11 Approximately one symphysiotomy for every ten caesarean sections

The caesarean section rate in the insured population appears to be relatively independent of distance, whereas these rates decrease significantly with distance in the non-insured population (Wilcoxon signed ranks test, P<0.001) (Figure 13).

In the 3-year period 1993-1996, 119 insured patients (80% males) underwent surgery for a strangulated hernia (6.41 per 10,000 inhabitants per year). In 2 out of the 17 health centres areas under investigation, no admissions for strangulated hernias took place in the insured population in the three-year time-span. In the non-insured population, this annual rate was 2 per 10,000 inhabitants (35 patients of which 74% males), with no admissions coming from 5 of the 17 health centre areas. The difference between these two rates is significant (Wilcoxon signed ranks test, P=0.01).

The average utilisation differentials for strangulated hernias are roughly similar for the two groups of health centres located at less than 35 km from the hospital and beyond 35 km (Figure 14). In the first case, the average differential is 4.3/10,000, and in the second case, it is 3.1/10,000

The data for uncomplicated hernias indicate that a total of 597 insured patients (68% male patients), coming from all of the 17 health centre areas, had surgery in the period 1993-1996 (32 1 per 10,000 per year). There were 50 non-insured patients (74% male patients) coming from 16 out of 17 health centre areas (2.9 per 10,000 per year). The difference between insured and non-insured is statistically significant (Wilcoxon signed ranks test: P=0.001). The average utilisation differential is however more pronounced for the nearby communities than for the more remote ones (respectively 40/10,000 and 24/10,000)


Figure 14: Utilization differentials hernias

SPATIAL CONCENTRATION: COEFFICIENTS OF LOCALISATION AND LOCATION QUOTIENTS

Coefficients of localisation, for insured and non-insured, were calculated for the hospital admissions in the paediatric, internal medicine/gynaecology and surgery wards; as well as for the admissions that took place for uncomplicated hernias, strangulated hernias and caesarean sections & symphysiotomies. The results are presented in Table 9. These coefficients of localisation are systematically higher among the non-insured patient populations. The ratios of coefficients of localisation non-insured: insured are highest for caesarean sections & symphysiotomies and strangulated hernias, and lowest for paediatrics and internal medicine/gynaecology.

The location quotients for insured and non-insured were calculated for the admissions for caesarean sections and symphysiotomies, uncomplicated hernias, and strangulated hernias, coming from each of the 17 health centre areas. There are no significant differences between insured and non-insured, but Figure 15 clearly shows that the spread of LQi is systematically more narrow for the insured populations.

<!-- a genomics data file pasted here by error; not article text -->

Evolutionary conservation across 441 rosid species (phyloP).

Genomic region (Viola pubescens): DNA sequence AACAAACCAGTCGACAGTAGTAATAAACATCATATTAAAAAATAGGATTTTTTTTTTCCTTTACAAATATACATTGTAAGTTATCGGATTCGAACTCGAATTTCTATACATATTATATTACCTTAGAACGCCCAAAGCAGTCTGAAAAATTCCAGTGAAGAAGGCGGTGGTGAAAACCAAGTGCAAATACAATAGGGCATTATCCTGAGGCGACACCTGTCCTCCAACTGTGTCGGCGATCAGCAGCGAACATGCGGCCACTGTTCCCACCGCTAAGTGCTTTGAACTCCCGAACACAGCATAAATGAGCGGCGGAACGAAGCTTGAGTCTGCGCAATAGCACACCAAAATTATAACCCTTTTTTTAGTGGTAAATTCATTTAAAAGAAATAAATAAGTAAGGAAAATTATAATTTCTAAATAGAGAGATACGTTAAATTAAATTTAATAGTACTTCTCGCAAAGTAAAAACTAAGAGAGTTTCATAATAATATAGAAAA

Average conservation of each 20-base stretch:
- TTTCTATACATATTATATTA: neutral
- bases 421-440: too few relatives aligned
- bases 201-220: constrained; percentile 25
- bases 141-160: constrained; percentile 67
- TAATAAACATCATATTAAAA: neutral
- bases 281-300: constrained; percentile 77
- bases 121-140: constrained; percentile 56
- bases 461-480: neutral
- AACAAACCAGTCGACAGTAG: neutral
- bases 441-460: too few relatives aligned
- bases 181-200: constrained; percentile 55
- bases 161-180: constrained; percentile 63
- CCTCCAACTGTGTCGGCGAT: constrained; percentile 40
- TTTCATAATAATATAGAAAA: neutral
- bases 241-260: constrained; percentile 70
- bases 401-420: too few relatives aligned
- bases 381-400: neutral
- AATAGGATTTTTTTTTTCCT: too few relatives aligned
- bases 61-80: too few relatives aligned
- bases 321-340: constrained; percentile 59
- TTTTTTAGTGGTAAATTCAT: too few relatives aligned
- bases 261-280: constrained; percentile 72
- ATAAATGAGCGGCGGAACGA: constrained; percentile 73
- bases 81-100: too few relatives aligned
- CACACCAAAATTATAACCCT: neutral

Table 9: Coefficients of localisation


CL insured

CL non-insured

Ratio CL non-insured/insured

Paediatricsa

0.32

0.37

1.2

Internal medicine and gynaecologya

0.27

0.39

1.4

Surgery (M&F, including hernias)a

0.23

0.33

1.4

Uncomplicated hernias (M&F)b

0.23

0.4

1.7

Strangulated hernias (M&F)b

0.23

0.43

1.9

Caesarean sections/symphysiotomiesc

0.12

0.23

1.9

a data for 1993-1994; b data for 1993-1996; c data for 1991-1996


Figure 15: Location quotients for insured (I) and non-insured (NI) admissions

AVERAGE LENGTHS OF STAY

Insured patients stay an average of 10.5 days (1,417 admissions/14,885 hospital days), the uninsured 9 days (168 admissions/1,509 hospital days) (Wilcoxon rank sum test not significant).

THE BED CENSUS

The bed census results were analysed for the inpatients living in the district: 170 out of the total of 218 patients present at the moment of the census. Bed occupation was deemed not appropriate in 58/139 insured patients (42%), in 3/9 self-employed non-insured patients (33%), and in 12/22 patients covered by employer-organised schemes (55%). For the total populations of 170 inpatients, this proportion is 43% (73/170). In half of these cases, the reason was that ''patients were waiting to be taken home'. The results of the subjective evaluation of the justification of the admission indicate a very high proportion of justified admissions in both insured and non-insured In 133 out of 139 insured cases (96%) and in 8/9 of the non-insured self-employed cases (89%), the admission was categorised as justified or as avoidable only on condition of substantial changes at health centre level It is however not possible to draw any statistical inference from any of these data, given the small sample of non-insured in the inpatient population.